Commentary

Biz Stone Says He Will Be Biz Stone At Twitter Again

Biz Stone, one of the four co-founders of Twitter way back in 2006, is returning to the company “to guide the company culture, that energy, that feeling,” as he writes in a post on Medium, which he also co-founded. “I’m not replacing anyone at Twitter. Somebody mentioned I’m just filling the ‘Biz shaped hole’ I left. You might even say the job description includes being Biz Stone,” he continues.

As The Verge’s Casey Newton explains, “Stone left Twitter in 2011 to build Jelly, a truly terrible search engine, which sold for scrap to Pinterest in March. At the time, Stone promised to work out of Pinterest’s offices part time, and to serve as a special adviser to Pinterest co-founder Evan Sharp. So there is now a ‘Biz shaped hole’ at Pinterest, and the job description of being Biz Stone will have to go to someone else.”

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Meanwhile, there are still details to be hammered out at Twitter.

“It’s not exactly clear what Stone’s title will be, but a source familiar with the move says he’ll report to Twitter CMO Leslie Berland and help with internal communications and morale at the company,” writesRecode’s Kurt Wagner.

Stone is returning at the request of fellow co-founder and current CEO Jack Dorsey, who himself returned to try to revive the floundering company almost two years ago, Hannah Kuchler reports for Financial Times. Dorsey asked Stone back when he was a special guest “during a relaunch of the company’s weekly Friday afternoon tradition of ‘tea time’ for employees in San Francisco,” she writes.

“I realized in that moment that Twitter was the most important work of my life,” Stone says.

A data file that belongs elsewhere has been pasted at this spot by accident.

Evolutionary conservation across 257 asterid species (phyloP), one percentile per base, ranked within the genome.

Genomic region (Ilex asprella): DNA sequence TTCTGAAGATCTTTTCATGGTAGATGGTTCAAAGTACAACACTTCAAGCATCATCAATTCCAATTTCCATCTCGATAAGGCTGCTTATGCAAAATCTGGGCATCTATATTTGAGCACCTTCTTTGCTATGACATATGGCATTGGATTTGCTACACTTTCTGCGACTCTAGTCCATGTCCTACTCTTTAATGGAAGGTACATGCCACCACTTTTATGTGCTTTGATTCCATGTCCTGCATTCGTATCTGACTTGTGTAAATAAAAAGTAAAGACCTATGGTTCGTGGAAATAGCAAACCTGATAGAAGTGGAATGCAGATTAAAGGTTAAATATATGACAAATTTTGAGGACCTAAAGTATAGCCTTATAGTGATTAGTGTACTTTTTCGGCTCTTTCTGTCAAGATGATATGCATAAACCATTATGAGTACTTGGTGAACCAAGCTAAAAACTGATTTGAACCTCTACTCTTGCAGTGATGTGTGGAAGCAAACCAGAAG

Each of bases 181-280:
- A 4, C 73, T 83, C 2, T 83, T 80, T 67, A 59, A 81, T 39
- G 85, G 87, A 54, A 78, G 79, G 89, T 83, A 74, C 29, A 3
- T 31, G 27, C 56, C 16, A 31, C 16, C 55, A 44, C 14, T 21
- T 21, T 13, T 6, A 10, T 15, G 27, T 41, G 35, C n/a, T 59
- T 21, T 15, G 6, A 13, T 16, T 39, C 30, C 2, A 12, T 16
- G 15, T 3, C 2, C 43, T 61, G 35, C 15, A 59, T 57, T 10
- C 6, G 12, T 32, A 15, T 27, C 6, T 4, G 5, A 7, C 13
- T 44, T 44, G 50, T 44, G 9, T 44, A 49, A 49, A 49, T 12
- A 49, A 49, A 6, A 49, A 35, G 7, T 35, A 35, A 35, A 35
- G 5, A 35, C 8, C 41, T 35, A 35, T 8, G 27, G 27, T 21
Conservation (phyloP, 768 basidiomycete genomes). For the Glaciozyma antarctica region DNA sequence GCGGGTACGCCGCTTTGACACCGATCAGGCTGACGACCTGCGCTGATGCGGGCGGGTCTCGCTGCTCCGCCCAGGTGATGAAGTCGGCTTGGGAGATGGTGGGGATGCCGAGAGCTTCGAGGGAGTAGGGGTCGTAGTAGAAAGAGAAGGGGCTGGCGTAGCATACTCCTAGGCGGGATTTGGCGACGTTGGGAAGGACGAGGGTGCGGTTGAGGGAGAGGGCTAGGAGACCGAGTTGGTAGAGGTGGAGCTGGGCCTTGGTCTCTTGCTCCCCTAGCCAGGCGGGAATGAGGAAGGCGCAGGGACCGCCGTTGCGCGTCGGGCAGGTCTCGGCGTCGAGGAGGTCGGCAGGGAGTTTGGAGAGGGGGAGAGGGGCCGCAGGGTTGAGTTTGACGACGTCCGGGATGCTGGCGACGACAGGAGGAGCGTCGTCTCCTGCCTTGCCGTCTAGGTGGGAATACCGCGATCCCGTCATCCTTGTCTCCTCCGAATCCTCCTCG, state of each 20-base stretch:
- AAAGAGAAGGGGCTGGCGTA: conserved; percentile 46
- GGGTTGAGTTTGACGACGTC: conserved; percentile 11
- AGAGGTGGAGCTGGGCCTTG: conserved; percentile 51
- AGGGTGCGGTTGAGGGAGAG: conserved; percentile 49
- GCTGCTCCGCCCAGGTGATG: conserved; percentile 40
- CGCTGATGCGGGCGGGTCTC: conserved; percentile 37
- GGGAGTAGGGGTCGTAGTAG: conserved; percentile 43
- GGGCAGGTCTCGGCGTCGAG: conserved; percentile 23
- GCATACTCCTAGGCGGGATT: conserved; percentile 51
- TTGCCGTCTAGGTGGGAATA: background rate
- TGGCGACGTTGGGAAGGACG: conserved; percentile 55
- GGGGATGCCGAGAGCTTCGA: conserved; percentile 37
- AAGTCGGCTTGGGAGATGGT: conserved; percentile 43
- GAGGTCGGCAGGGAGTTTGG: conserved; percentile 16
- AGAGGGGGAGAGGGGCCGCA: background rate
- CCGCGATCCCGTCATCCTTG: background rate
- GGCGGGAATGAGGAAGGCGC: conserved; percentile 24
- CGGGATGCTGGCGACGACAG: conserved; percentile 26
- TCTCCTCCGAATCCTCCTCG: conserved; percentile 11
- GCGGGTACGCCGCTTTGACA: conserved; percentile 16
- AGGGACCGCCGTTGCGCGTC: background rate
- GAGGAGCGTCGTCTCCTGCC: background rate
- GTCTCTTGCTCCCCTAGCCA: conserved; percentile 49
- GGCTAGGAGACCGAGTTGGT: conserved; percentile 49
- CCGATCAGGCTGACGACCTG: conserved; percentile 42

Other executives with less nebulous responsibilities have apparently not drunk the Kool Aid, however.

“Stone is returning to a very different Twitter than the company he left — one that has seen an exodus of top staffers amid the loss of a key NFL streaming deal and quashed prospects of a sale of the company,” Anita Balakrishnan reports for CNBC.com.

“Chief operating officer Adam Bain was a high-profile departure last year, leaving Anthony Noto in charge of the company's finances and operations. CEO Jack Dorsey is also running Square, a job top shareholders say splits his focus. And the company has yet to formally announce a replacement for former chief technology officer Adam Messinger or product gurus Noah Pepper and Jinen Kamdar.”

On the other hand, reportsTechCrunch’s Fitz Tepper, “Twitter diehards are reacting positively to the news — many think that Twitter needs to get back to its roots, and what better way to do it than bringing back a co-founder? The market also seems to be happy. TWTR stock immediately jumped 2% on the news, reaching a three-month high of $19.62.”

That’s an immediate boost to Stone’s own net worth.

“Mr. Stone continued to advise Twitter, he said in an interview with the Wall Street Journal in 2014. At the time, he said he retained ‘significant equity’ in the company, whose share price has fallen by more than 50% since the IPO. Twitter declined to comment on his current equity holding,” reports the WSJ’s Georgia Wells.

Stone “was instrumental in molding the company's corporate culture that drew top recruits from Google, Facebook and YouTube,” points out Jessica Guynn for USA Today. “He had a utopian vision of what Twitter could be inside and out, commenting shortly before leaving the company that ‘Twitter was built on the fundamental belief that people are good and that if you give them the tools, they will do good things.’

“That hasn't been the case in recent years as Twitter has been beset by an epidemic of hate speech and abuse that has driven users from the platform and contributed to pronounced stagnation in user growth,” Guynn continues. “And the attention that its most controversial user, President Donald Trump, has brought to Twitter hasn't always been positive.”

Then again, some of us who haven't paid much attention to Twitter in years are suddenly compulsively checking to see the latest from @nytimes, @washingtonpost and @thehill, not to mention “citizen journalists” such as @Louisemensch, @TrueFacts Stated and @mikefarb1. And here it is 7:11:09 and we’ve read nothing controversial yet from @realDonaldTrump.

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